My apologies to those of you who wanted to see the testimony before the House Special Initiatives sub-committee and found it was unavailable due to heavy traffic. Over the weekend it was uploaded to YouTube. It's been broken down into seven segments of about five minutes each for ease in finding and digesting what's most interesting to the viewer. Comments in the right hand column let you know what's in each clip. That page is hosted at TnHomeEd.com.
Rep. G. A. Hardaway (D-Memphis) states in his introductory comments:
"What it does, Mr. Chairman, is to make use of best practices that the homeschoolers would be able to develop, proven out. We've got to have some general way of measurement and actually collecting that data and bringing it into the school system. But that's cheaper and makes a whole lot more sense than having to develop umpteen laboratory schools. We've already got it working..."further in clip six he states:
"Let's work on things together. Let's talk about whether the assessment tests that the public schoolers are doing and the assessment tests that the private schools and the homeschoolers are doing need to be the same. "Lest folks brush this off as a homeschool issue please see what is in bold above. His intention is to measure all students in every home and private school in an effort to find out what works. Sitting down over coffee or reviewing the information already out there won't work. He tells us we won't know what works unless the State of Tennessee actually collects data. Further he thinks testing students not in the public school system will be cheaper. The fiscal note for this bill quickly puts it at about $4 million a year and I believe they've highly underestimated the number of students not in the public school system. I don't call that cheap. I know some schools that could do a LOT with $4 million as public school parents are quick to point out.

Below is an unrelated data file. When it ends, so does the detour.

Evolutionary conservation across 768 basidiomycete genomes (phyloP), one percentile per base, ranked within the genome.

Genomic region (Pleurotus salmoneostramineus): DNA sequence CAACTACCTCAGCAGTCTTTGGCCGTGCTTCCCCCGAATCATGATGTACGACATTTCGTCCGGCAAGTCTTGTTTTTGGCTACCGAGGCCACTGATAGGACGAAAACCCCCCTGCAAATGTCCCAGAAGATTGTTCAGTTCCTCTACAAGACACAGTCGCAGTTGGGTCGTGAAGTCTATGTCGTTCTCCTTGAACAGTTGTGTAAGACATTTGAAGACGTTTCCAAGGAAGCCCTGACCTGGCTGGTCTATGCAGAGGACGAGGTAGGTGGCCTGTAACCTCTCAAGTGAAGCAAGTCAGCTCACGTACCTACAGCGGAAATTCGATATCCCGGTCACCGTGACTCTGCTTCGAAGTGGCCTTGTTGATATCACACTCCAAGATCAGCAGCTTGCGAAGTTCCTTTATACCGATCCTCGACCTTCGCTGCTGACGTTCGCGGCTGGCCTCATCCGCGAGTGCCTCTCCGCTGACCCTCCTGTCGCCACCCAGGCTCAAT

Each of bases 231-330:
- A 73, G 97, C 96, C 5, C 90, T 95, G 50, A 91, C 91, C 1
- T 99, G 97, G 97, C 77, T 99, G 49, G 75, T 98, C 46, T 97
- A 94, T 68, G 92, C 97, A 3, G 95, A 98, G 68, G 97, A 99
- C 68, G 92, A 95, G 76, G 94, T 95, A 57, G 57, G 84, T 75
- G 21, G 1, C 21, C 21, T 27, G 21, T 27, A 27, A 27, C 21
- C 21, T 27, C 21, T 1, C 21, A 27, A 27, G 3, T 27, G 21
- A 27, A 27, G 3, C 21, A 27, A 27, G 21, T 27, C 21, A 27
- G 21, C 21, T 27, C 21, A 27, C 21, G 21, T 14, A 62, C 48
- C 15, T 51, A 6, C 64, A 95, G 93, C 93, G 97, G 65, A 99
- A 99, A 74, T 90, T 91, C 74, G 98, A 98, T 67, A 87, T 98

And we haven't even gotten into the particulars of testing itself. As those who toil under the yoke of NCLB will tell you...the test doesn't always tell you the whole story. Criterion reference or normed reference have big problems--especially if the students aren't following the expected scope and sequence.
The calls to Hardaway and his partners in this effort Rep. Joe Towns (D-Memphis) and Rep. Tommie Brown's (D-Chattanooga) will continue until the bill is withdrawn.